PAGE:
Arthur's apprehension grew with Gawain's volume. Gawain did not defend strangers like this. There was only one reason his nephew would be this adamant in a foreign knight's protection. He swallowed and looked to the shadows behind the knight.

For the second time that horrible evening, he was not disappointed. Terence's hands appeared on Gawain's shoulders, gently pushing his master back into the empty chair. "That's enough, Milord," he said, voice carrying despite the noise that only increased at the sight of a squire telling his master what to do. Terence ignored the crowd and made his way around the wide table toward the recreant. "How do you know this man killed your brother?" he asked as he walked.

The man tensed and turned a furious glare onto Terence. "And who are you to question me like this?"

He hesitated before answering, an act that only made Arthur's suspicions grow. "I am Sir Gawain's squire."

"And you expect me to answer you?"

"If you want answers yourself, then yes," Terence said, his voice mild but his hands shaking. He stopped and stood before the man, looking somehow powerful and very vulnerable at once. The tremor in his hands was the only indicator of any sort of discomfort at the situation. He was speaking like a lord. "Sir Mendelen, there are only two people in this room who have ever heard the name Knight of the Island before this day. Sir Gawain is one. I am the other."

That got the man's attention. "Well? I'm listening."

"Now, Sir Gawain would die before revealing the man to you," Terence said, shooting his master a fond look, "because he is a sentimental idiot who holds his friends in dangerously high esteem. I usually feel the same, but to the Knight of the Island, I hold no such loyalties." *

"Terence, don't," Gawain growled, starting to stand again.

Mendelen smiled, reaching for the purse at his belt. "All right, then, young whelp. How much do you want for a name and a location?"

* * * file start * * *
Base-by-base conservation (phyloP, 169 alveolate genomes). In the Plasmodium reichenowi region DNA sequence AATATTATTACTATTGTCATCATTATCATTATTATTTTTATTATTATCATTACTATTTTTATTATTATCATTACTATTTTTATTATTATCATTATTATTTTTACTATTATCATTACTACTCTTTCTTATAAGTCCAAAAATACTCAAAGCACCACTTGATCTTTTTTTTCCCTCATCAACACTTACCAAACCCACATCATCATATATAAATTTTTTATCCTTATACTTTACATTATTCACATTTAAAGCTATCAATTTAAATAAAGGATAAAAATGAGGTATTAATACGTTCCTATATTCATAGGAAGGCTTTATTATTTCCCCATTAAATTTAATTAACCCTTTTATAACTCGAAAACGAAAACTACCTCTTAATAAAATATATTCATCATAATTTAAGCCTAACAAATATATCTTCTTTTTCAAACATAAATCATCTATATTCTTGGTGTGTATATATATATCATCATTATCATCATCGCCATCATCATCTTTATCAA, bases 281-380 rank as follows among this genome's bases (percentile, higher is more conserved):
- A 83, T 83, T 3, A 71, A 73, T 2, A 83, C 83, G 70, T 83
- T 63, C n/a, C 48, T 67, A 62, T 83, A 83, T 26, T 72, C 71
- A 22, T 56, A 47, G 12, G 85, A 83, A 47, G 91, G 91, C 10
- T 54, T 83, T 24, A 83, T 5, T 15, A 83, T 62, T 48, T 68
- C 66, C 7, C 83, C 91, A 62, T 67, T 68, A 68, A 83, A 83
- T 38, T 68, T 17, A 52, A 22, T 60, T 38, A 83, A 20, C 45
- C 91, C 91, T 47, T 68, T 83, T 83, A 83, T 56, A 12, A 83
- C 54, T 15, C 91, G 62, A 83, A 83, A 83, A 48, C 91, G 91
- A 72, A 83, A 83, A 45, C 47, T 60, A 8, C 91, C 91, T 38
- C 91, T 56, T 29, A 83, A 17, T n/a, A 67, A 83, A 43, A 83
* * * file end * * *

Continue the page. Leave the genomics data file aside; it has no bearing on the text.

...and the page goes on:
He stopped when the squire laughed. "I have more loyalty than that. I cannot be bought. I propose something else."

"…Such as?"

"The Knight of the Island needs no prompting to fight you. Let the women go and I will tell you all."

Mendelen chuckled and shook his head. "No, I think not."

"Then do so anyway, and pass your challenge to me."

The murmurs stopped. Arthur's stomach jumped into his throat. Mendelen looked surprised, cocking his head toward the squire, a hand reaching for the hilt of his sword. "Excuse me?"

"You heard me." Terence stood up a little straighter. "You say you will fight none but the Knight of the Island, and I think that is a vanity. You clearly want to fight someone, and I don't see why some other man should take the fall. Let your hostages go and fight me, and I will give you the name, regardless of the outcome."

"Terence," Gawain said again, panic flickering across his face.

"I have neither the time nor desire to kill you, boy," Mendelen said, turning away.

"You won't get the name any other way. Or are you afraid of me?"

"Hold your tongue."

"After all, if you can't kill a squire, what hope do you have against the Knight of the Island?"

"Shut up, squire."

"Vanity and cowardice. You may look like a man and dress like a knight, but I don't think you're any better than a dog—"